The Afghan village scenes are plausible. “It does not matter if you die, or if I die, of if we all die, or if our families live in poverty for one hundred generations. What matters is that we work to do Allah’s will.” 

Pessin offers many authentic details at the Pentagon. An outdoor snack bar in the giant, center courtyard is “…nicknamed the Doomsday Café and said to be ground zero for Russian nuclear missiles.” Meanwhile, a “secure conference room” is called “The Tank.” Bridget’s windowless office in “the second basement … is bigger than a cubicle with room for a small table and four chairs.”

Despite her drab office, the Pentagon has its compensations. Bridget is “… an attractive woman in a building where twenty-five thousand men worked.”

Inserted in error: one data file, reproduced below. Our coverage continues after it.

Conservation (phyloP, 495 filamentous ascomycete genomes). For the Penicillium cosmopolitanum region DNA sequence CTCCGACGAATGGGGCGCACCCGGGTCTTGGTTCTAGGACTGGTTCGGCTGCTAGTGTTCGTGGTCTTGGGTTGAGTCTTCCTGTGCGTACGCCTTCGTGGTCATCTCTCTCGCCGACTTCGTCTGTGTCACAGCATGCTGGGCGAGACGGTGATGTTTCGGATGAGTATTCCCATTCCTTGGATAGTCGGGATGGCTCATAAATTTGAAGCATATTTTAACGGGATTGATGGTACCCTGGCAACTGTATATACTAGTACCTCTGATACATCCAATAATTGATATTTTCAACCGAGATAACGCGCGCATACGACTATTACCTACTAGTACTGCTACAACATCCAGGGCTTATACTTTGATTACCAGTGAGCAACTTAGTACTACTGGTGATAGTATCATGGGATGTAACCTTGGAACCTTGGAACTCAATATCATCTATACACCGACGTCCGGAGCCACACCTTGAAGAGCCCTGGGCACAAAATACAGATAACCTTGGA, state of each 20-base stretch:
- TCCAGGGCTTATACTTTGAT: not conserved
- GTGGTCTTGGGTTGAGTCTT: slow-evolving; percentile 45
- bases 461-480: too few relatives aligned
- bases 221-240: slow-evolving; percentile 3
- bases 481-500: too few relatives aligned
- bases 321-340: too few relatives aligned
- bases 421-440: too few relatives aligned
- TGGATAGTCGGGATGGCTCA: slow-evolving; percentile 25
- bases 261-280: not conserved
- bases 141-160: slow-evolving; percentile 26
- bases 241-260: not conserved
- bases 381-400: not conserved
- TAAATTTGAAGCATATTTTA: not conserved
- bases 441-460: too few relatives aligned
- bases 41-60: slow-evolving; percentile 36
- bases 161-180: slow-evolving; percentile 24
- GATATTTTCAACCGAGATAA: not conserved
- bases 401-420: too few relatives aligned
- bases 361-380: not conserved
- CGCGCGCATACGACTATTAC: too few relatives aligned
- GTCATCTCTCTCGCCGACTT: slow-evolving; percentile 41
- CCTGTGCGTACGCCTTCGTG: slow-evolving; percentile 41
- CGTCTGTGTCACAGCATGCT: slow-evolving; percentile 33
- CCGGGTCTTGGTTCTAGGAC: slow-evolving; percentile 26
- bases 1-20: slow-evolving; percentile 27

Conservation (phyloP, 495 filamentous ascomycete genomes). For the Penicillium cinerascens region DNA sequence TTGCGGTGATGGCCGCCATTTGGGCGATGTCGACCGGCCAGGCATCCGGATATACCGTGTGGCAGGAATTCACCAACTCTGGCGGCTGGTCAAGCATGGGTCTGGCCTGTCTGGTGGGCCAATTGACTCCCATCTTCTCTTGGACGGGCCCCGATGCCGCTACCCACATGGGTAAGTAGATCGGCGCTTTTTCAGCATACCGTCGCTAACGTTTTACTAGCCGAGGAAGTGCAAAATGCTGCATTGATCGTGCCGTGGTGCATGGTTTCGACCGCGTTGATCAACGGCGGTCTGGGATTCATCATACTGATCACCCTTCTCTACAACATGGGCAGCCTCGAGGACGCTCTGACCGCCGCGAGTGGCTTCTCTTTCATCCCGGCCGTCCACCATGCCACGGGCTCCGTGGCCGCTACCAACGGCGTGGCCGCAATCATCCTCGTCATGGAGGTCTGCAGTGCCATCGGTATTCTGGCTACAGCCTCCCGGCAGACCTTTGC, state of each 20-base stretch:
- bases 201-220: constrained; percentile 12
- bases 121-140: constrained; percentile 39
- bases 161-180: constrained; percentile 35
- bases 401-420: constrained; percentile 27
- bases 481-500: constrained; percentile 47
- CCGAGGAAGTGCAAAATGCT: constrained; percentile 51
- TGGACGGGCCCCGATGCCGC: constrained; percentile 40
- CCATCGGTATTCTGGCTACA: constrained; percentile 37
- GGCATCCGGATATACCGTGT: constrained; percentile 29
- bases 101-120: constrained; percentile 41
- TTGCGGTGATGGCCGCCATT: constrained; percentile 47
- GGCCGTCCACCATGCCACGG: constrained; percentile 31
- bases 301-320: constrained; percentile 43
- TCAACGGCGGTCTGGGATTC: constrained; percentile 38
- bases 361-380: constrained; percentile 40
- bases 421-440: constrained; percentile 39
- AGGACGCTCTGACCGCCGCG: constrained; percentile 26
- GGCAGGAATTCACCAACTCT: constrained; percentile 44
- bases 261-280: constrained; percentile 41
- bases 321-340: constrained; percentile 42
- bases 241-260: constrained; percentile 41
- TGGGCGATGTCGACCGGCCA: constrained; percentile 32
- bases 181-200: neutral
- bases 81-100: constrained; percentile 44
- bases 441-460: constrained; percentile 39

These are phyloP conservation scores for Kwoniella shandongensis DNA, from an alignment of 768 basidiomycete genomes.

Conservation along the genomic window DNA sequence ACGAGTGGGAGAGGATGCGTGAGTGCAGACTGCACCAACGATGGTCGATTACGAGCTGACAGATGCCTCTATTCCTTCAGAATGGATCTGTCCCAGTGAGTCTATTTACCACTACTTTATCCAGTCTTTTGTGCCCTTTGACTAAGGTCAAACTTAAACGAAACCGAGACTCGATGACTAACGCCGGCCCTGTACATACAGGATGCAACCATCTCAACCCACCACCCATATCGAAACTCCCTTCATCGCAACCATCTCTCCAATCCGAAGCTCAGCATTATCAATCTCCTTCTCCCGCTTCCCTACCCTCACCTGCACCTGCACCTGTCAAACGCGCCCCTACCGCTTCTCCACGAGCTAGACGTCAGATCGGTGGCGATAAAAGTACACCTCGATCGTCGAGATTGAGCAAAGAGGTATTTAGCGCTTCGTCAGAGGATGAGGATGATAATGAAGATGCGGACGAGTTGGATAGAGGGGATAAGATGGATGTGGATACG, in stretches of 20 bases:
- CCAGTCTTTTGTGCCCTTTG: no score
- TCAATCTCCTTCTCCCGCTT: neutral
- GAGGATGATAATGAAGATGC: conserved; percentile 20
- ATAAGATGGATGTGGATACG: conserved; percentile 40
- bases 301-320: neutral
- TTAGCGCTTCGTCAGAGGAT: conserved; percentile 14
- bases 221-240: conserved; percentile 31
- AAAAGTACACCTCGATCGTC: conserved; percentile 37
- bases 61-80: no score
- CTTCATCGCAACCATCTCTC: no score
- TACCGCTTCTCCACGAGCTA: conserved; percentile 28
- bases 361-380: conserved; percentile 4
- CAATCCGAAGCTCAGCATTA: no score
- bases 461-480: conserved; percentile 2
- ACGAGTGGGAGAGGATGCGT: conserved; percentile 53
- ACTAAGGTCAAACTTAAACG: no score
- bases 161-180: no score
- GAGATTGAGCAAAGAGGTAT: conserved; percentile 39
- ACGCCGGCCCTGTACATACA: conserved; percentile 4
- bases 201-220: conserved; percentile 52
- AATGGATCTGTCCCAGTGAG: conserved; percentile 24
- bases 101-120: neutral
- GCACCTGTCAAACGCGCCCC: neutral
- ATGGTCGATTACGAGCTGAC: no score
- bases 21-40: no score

Better odds than The Bachelorette! Very promising.

For three months, Bridget has been seeing a handsome man in uniform. But when the two debate whether to call each other sugar pie or sweet cakes, the book hits its only false note. 

Al Pessin. (Courtesy Kensington Books)

Otherwise, Sandblast reads like the real deal, because Pessin did a tremendous amount of research and because his background resembles that of spy novelist and Washington Post foreign affairs columnist David Ignatius. (In person, Pessin calls to mind CNN reporter Wolf Blitzer in appearance and manner; they’ve been everywhere, know everyone and have a dry sense of humor. And despite highly successful media careers, both give the impression they know lots more than they let on.) 

Pessin was a journalist at Voice of America for 39 years; 15 of them overseas. His first foreign assignment was Hong Kong in 1984. He’s also worked in Pakistan, Guantanamo Bay, Ukraine (in flak jacket and helmet), Jerusalem, London and New York. He enjoyed his first six-month tour in Islamabad so much, he offered to stay longer.